In some ways the new culture has already succeeded in subverting their own, colonial style education conditions young minds, severing them from their language and traditions, causing divisions within the community as some are enticed by the individualism and material benefits of a capitalist mentality.

Told in three parts, the story is narrated by Hemi, his wife Roimata and the son they bring into their family Toko, raising him with their three children.

Each of them have their own stories, James’s of the earth and the universe, Tangimoana’s of the sea, Manu, in fear of disappearing, can not find his stories.

Roimata worries for Manu when he is due to start school:

What would be right then for a little one who called out in sleep, and whose eyes let too much in? What would be right for one who didn’t belong in schools, or rather, to whom schools didn’t belong?

Nurturing Stories and Life

Rather than go out to become a teacher as initially planned, she becomes the keeper, listener and narrator of stories, a writer and reader of stories, enactor, collector and maker of stories. Of continuity.

Then I knew that nothing need be different. ‘Everything we need is here. We learn what we need and want to learn, and all of it is here,’ I said to Hemi, but he had always known it. We needed just to live our lives, seek out our stories and share them with each other.

Their home, their land and community is under threat from outsiders, who covet their location and do everything they can to entice them to give it up, to sell, using the offer of money, then more threatening measures to get what they want.

Two cultures collide, but only one side is listening, the other is used to getting their way, is used to their tactics winning over. This family and community understand too well what they will lose if they let go of their land, they have already witnessed it. And though it is not them that fight, for their way is to talk openly, there are others who will intervene.

Ancestral Lands and the Tangata Whenua

Hemi worked the land in his youth but went out to work when his grandfather passed on. Now there is no job, he is back to caring for and caretaking the land.

They still had their land and that was something to feel good about. Still had everything except the hills. The hills had gone but that was before his time and there was nothing he could do about that, nothing anyone could do. What had happened there wasn’t right, but it was over and done with. Now, at least, the family was still here, on ancestral land. They still had their urupa and their wharenui, and there was clean water out front.

It is a new era, there is more determination which created hope, that turned into confidence and created an energy to confront the situation and demand the protection of the language, customs and way of life wherever possible.

Land, their homes, the meeting house, the food-house, the cemetery are part of a community that allows its members to leave or return, to be independent knowing they can come back to a place where family can come together, a refuge for the lost and broken.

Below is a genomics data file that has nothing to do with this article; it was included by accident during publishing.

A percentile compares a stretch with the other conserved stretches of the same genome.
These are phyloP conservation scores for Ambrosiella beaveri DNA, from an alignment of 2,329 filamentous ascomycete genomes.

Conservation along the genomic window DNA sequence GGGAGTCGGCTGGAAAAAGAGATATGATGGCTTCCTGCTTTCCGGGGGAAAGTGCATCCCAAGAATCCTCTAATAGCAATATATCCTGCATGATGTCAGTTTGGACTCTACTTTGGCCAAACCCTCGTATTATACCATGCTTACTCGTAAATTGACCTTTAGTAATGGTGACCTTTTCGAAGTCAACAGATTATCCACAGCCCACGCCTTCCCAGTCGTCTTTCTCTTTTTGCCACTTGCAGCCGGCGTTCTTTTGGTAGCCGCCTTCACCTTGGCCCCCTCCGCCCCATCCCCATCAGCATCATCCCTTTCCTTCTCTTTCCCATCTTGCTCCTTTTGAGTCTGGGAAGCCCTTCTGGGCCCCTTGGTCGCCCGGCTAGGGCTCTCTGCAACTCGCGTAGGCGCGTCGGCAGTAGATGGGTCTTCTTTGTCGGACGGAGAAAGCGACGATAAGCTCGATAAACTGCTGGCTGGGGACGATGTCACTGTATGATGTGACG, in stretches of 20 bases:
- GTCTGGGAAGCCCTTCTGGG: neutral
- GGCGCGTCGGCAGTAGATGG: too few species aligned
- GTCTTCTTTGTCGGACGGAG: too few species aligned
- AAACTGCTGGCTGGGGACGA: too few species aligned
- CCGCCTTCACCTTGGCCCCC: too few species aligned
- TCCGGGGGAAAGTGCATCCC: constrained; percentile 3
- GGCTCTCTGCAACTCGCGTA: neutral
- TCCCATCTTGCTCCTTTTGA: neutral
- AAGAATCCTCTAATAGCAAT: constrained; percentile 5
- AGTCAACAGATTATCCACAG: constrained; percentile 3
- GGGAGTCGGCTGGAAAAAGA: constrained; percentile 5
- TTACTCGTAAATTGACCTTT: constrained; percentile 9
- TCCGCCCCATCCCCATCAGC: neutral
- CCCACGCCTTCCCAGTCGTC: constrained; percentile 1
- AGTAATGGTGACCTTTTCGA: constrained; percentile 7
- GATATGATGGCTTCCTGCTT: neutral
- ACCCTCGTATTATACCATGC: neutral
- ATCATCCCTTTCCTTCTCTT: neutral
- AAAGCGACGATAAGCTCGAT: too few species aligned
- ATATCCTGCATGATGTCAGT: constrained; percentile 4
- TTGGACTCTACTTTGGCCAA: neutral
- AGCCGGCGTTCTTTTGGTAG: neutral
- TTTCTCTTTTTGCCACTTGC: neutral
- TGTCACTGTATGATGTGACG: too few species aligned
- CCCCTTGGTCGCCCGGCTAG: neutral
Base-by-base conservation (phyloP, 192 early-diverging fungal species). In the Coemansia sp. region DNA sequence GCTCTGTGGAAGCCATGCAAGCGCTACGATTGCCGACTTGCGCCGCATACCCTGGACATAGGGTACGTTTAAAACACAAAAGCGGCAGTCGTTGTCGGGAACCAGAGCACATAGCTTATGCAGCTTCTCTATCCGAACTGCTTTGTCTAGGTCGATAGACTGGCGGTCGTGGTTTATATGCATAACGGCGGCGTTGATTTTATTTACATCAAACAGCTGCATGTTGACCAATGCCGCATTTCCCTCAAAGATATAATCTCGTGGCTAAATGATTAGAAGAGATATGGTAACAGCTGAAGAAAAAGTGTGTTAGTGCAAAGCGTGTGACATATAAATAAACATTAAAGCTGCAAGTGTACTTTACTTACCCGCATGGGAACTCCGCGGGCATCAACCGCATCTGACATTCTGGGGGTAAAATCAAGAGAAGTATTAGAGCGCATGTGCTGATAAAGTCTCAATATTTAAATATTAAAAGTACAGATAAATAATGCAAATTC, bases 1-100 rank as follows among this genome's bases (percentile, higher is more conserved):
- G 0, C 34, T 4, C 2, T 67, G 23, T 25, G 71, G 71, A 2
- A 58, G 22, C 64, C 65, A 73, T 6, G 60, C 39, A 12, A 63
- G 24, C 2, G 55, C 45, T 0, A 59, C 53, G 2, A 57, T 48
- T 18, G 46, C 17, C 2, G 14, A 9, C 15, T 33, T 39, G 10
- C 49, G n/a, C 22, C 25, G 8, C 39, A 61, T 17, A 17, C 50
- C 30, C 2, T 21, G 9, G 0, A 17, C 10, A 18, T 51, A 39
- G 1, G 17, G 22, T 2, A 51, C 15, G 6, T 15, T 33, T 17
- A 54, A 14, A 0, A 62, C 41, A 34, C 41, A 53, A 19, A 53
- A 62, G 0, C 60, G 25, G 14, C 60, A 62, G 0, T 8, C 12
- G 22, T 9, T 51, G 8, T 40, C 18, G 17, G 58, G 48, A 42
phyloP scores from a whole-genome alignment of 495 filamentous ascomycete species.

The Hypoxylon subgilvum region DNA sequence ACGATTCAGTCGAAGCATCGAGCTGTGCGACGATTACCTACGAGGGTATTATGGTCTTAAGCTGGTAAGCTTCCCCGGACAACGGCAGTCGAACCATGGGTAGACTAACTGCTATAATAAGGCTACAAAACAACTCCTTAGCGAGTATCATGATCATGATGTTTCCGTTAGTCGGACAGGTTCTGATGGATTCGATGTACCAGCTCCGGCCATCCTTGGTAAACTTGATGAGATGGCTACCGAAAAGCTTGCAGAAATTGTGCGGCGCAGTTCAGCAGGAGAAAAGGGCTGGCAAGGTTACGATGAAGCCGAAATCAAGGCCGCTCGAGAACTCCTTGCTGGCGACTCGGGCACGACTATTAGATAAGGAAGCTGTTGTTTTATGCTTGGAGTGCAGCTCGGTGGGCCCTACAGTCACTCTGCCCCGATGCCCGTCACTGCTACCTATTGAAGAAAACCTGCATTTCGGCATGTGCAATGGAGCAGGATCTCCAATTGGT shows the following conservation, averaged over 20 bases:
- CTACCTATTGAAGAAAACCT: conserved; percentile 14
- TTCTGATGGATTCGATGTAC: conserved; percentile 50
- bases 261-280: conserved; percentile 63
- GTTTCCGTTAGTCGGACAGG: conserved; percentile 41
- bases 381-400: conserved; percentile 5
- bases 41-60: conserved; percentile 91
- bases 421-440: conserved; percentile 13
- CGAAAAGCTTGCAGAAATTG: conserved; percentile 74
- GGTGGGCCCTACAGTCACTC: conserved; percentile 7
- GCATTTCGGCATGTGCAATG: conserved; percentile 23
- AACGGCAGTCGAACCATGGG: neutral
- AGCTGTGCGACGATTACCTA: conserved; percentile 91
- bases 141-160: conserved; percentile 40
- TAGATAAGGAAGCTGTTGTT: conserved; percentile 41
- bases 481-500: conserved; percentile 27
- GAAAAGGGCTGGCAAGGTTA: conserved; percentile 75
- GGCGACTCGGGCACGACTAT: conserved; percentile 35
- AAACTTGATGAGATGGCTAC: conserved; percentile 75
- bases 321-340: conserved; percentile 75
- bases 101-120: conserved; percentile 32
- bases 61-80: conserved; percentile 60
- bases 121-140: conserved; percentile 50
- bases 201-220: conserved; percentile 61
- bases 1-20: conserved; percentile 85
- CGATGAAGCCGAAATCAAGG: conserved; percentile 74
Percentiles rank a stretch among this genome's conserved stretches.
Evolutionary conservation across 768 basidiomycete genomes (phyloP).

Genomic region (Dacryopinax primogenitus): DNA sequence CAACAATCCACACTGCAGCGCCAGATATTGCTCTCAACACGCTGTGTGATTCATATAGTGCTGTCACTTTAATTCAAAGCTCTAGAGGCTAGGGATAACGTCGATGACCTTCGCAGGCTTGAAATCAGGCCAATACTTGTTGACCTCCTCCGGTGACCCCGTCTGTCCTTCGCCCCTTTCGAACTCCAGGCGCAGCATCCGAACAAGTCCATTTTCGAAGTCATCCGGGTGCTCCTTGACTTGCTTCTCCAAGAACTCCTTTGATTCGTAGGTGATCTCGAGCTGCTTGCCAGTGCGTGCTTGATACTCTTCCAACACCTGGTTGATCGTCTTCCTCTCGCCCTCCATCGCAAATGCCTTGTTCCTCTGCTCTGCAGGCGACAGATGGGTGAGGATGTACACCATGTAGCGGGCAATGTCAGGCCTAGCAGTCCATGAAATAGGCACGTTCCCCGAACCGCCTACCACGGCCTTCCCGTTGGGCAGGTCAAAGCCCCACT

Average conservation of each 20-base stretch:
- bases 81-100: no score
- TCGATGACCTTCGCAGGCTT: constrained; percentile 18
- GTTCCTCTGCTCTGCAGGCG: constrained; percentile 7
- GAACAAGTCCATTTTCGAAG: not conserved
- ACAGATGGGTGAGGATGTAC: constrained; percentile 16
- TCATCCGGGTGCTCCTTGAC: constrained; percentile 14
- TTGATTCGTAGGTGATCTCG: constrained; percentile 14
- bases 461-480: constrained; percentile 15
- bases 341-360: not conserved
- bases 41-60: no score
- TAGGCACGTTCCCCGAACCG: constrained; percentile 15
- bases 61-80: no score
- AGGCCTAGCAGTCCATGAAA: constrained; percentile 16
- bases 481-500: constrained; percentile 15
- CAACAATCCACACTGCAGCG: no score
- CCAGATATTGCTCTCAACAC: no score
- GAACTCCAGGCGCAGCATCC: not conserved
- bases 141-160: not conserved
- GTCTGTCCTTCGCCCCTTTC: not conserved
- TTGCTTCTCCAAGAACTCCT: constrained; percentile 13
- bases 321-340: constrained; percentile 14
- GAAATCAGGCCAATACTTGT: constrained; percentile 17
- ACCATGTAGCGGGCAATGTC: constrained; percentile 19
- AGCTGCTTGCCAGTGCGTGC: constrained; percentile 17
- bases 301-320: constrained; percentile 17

The Gift Inherent Within All

Toko is visionary, a child that almost wasn’t, one with a special gift, who sees the stories changing and will become part of the story that is carved into the meeting house, remembered in wood and in the eloquent words of Patricia Grace’s reflection on the loss of an extraordinary one.

We have known what it is to have had a gift, and have not ever questioned from where the gift came, only sometimes wondered. The gift has not been taken away because gifts are legacies, that once given cannot be taken away. They may pass from hand to hand, but once held they are always yours. The gift we were given is with us still.

Shared narratives move from one to another in a spiral, in the way of their culture, detailing their progress and regression, their ability to support and nurture and their deceptions, their desire to make the other understand, and their failure to be heard or respected.

It is not a tale with a logical solution, but a demonstration of the cultural differences that exist in Aotearoa, New Zealand and how the actions of those in power, with their single agenda, affect a people whose way of life, customs and beliefs are different.

Further Reading

Patricia Grace, Biography – NZ novelist, short story writer and children’s writer of Ngati Toa, Ngati Raukawa and Te Ati Awa descent.

NZ History – Te reo Māori recognised as official language, 1 August 1987

Circe by Madeline Miller

Retelling Greek Myths From an Awakened Perspective

Greek Myth of Circe Odyssey UlyssesOriginally published in 2018, Circe is a reimagined version of one of the ancient Greek myths, which have been variously retold through the ages, but possibly never quite in a voice like Madeline Miller’s that brings a feminine perspective and knowing, to fill in the gaps and flesh out a story that reconsiders some of the motivations the exiled  protagonist Circe might have operated under.

I enjoy well handled myths and fables and the classical Greek myths are among the longest-lived continuing to inspire much creative output. I love the voyage of discovery a retelling takes the reader on, igniting our curiosity to seek out and understand a set of characters more, finding their origins, the connections.

Last year I read Icelandic author Sjón’s The Whispering Muse, introducing me to Medea, Jason and The Argonautica, an epic poem by Apollonius of Rhodes, (Hellenistic poet, 3rd century BC). I read and reviewed Miller’s award winning The Song of Achilles, but I wasn’t nearly as animated by it as Circe.

Review

I absolutely loved the book and the evolution of the character Circe from a somewhat insular, jealous nymph, not really knowing her place in life, though her gesture towards the punished Prometheus was a clue; to her fully fledged, capable, learned, wise woman self that is revealed when she lives in isolation on the island Aiaia.

I decided to read the book straight through before looking up Circe in Myths of Greece and Rome by H.A. Gueber, because I knew Miller was going to tell us her story from Circe’s perspective and I wanted to absorb that without any  pre-conceived influence.